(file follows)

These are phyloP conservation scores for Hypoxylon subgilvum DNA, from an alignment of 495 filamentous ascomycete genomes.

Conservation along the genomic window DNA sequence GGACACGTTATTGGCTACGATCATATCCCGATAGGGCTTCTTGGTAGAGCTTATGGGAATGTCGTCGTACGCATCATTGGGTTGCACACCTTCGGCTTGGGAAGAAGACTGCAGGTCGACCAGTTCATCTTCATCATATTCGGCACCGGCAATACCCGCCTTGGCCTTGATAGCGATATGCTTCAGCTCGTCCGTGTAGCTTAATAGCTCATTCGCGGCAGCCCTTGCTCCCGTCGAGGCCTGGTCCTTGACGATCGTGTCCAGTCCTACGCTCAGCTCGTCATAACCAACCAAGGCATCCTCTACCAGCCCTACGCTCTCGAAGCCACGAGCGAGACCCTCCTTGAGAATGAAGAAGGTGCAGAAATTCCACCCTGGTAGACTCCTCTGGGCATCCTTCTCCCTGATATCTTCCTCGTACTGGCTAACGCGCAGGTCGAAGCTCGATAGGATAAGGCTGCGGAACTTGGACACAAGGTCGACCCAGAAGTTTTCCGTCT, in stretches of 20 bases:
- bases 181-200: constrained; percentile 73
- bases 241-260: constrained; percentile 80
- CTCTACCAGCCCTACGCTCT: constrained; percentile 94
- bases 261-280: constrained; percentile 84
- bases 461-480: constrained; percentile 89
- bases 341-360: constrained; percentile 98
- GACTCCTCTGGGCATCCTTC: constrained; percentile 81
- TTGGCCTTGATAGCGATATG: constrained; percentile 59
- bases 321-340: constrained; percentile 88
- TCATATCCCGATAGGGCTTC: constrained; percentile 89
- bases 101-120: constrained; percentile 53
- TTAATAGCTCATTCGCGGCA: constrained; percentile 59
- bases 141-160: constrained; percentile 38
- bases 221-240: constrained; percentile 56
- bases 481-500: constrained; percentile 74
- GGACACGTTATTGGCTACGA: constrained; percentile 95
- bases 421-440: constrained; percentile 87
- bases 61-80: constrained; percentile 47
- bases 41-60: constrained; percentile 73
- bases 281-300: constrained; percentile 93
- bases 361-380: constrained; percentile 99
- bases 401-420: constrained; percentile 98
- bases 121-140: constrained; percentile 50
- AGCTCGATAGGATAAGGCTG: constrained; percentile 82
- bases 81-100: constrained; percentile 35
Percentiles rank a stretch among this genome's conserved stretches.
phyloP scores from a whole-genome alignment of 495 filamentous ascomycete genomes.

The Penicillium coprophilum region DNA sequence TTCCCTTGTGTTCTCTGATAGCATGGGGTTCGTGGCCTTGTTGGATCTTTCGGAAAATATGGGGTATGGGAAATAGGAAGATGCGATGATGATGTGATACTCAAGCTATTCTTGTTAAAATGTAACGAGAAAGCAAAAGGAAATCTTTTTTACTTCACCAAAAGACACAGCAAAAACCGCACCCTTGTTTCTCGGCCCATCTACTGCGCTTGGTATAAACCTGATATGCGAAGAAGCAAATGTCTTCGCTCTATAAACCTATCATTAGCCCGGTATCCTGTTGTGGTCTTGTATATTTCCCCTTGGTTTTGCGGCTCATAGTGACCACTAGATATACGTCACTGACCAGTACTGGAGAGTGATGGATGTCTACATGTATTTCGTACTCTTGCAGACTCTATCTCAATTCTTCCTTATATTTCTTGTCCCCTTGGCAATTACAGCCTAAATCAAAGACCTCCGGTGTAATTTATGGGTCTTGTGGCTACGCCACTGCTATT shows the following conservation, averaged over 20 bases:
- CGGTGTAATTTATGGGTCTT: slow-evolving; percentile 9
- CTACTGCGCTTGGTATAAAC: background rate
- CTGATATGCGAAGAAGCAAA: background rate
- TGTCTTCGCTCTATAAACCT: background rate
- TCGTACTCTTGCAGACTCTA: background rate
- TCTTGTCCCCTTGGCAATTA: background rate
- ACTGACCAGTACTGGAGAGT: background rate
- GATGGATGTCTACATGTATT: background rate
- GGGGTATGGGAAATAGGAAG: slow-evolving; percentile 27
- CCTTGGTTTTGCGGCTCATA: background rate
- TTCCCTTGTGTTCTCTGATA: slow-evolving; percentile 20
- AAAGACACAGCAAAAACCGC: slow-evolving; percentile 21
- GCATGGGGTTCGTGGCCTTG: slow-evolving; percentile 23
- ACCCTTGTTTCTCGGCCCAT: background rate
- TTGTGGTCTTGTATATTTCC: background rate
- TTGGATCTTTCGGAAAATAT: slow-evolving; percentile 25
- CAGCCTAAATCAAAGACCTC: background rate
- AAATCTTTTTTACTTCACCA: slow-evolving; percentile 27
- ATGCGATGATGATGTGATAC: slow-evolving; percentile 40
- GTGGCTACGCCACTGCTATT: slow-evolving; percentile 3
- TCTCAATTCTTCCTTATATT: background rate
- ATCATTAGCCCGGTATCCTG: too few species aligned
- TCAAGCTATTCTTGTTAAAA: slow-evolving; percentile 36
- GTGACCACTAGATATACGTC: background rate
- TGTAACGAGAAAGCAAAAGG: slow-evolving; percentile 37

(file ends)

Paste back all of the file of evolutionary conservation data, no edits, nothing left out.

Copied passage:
These are phyloP conservation scores for Hypoxylon subgilvum DNA, from an alignment of 495 filamentous ascomycete genomes.

Conservation along the genomic window DNA sequence GGACACGTTATTGGCTACGATCATATCCCGATAGGGCTTCTTGGTAGAGCTTATGGGAATGTCGTCGTACGCATCATTGGGTTGCACACCTTCGGCTTGGGAAGAAGACTGCAGGTCGACCAGTTCATCTTCATCATATTCGGCACCGGCAATACCCGCCTTGGCCTTGATAGCGATATGCTTCAGCTCGTCCGTGTAGCTTAATAGCTCATTCGCGGCAGCCCTTGCTCCCGTCGAGGCCTGGTCCTTGACGATCGTGTCCAGTCCTACGCTCAGCTCGTCATAACCAACCAAGGCATCCTCTACCAGCCCTACGCTCTCGAAGCCACGAGCGAGACCCTCCTTGAGAATGAAGAAGGTGCAGAAATTCCACCCTGGTAGACTCCTCTGGGCATCCTTCTCCCTGATATCTTCCTCGTACTGGCTAACGCGCAGGTCGAAGCTCGATAGGATAAGGCTGCGGAACTTGGACACAAGGTCGACCCAGAAGTTTTCCGTCT, in stretches of 20 bases:
- bases 181-200: constrained; percentile 73
- bases 241-260: constrained; percentile 80
- CTCTACCAGCCCTACGCTCT: constrained; percentile 94
- bases 261-280: constrained; percentile 84
- bases 461-480: constrained; percentile 89
- bases 341-360: constrained; percentile 98
- GACTCCTCTGGGCATCCTTC: constrained; percentile 81
- TTGGCCTTGATAGCGATATG: constrained; percentile 59
- bases 321-340: constrained; percentile 88
- TCATATCCCGATAGGGCTTC: constrained; percentile 89
- bases 101-120: constrained; percentile 53
- TTAATAGCTCATTCGCGGCA: constrained; percentile 59
- bases 141-160: constrained; percentile 38
- bases 221-240: constrained; percentile 56
- bases 481-500: constrained; percentile 74
- GGACACGTTATTGGCTACGA: constrained; percentile 95
- bases 421-440: constrained; percentile 87
- bases 61-80: constrained; percentile 47
- bases 41-60: constrained; percentile 73
- bases 281-300: constrained; percentile 93
- bases 361-380: constrained; percentile 99
- bases 401-420: constrained; percentile 98
- bases 121-140: constrained; percentile 50
- AGCTCGATAGGATAAGGCTG: constrained; percentile 82
- bases 81-100: constrained; percentile 35
Percentiles rank a stretch among this genome's conserved stretches.
phyloP scores from a whole-genome alignment of 495 filamentous ascomycete genomes.

The Penicillium coprophilum region DNA sequence TTCCCTTGTGTTCTCTGATAGCATGGGGTTCGTGGCCTTGTTGGATCTTTCGGAAAATATGGGGTATGGGAAATAGGAAGATGCGATGATGATGTGATACTCAAGCTATTCTTGTTAAAATGTAACGAGAAAGCAAAAGGAAATCTTTTTTACTTCACCAAAAGACACAGCAAAAACCGCACCCTTGTTTCTCGGCCCATCTACTGCGCTTGGTATAAACCTGATATGCGAAGAAGCAAATGTCTTCGCTCTATAAACCTATCATTAGCCCGGTATCCTGTTGTGGTCTTGTATATTTCCCCTTGGTTTTGCGGCTCATAGTGACCACTAGATATACGTCACTGACCAGTACTGGAGAGTGATGGATGTCTACATGTATTTCGTACTCTTGCAGACTCTATCTCAATTCTTCCTTATATTTCTTGTCCCCTTGGCAATTACAGCCTAAATCAAAGACCTCCGGTGTAATTTATGGGTCTTGTGGCTACGCCACTGCTATT shows the following conservation, averaged over 20 bases:
- CGGTGTAATTTATGGGTCTT: slow-evolving; percentile 9
- CTACTGCGCTTGGTATAAAC: background rate
- CTGATATGCGAAGAAGCAAA: background rate
- TGTCTTCGCTCTATAAACCT: background rate
- TCGTACTCTTGCAGACTCTA: background rate
- TCTTGTCCCCTTGGCAATTA: background rate
- ACTGACCAGTACTGGAGAGT: background rate
- GATGGATGTCTACATGTATT: background rate
- GGGGTATGGGAAATAGGAAG: slow-evolving; percentile 27
- CCTTGGTTTTGCGGCTCATA: background rate
- TTCCCTTGTGTTCTCTGATA: slow-evolving; percentile 20
- AAAGACACAGCAAAAACCGC: slow-evolving; percentile 21
- GCATGGGGTTCGTGGCCTTG: slow-evolving; percentile 23
- ACCCTTGTTTCTCGGCCCAT: background rate
- TTGTGGTCTTGTATATTTCC: background rate
- TTGGATCTTTCGGAAAATAT: slow-evolving; percentile 25
- CAGCCTAAATCAAAGACCTC: background rate
- AAATCTTTTTTACTTCACCA: slow-evolving; percentile 27
- ATGCGATGATGATGTGATAC: slow-evolving; percentile 40
- GTGGCTACGCCACTGCTATT: slow-evolving; percentile 3
- TCTCAATTCTTCCTTATATT: background rate
- ATCATTAGCCCGGTATCCTG: too few species aligned
- TCAAGCTATTCTTGTTAAAA: slow-evolving; percentile 36
- GTGACCACTAGATATACGTC: background rate
- TGTAACGAGAAAGCAAAAGG: slow-evolving; percentile 37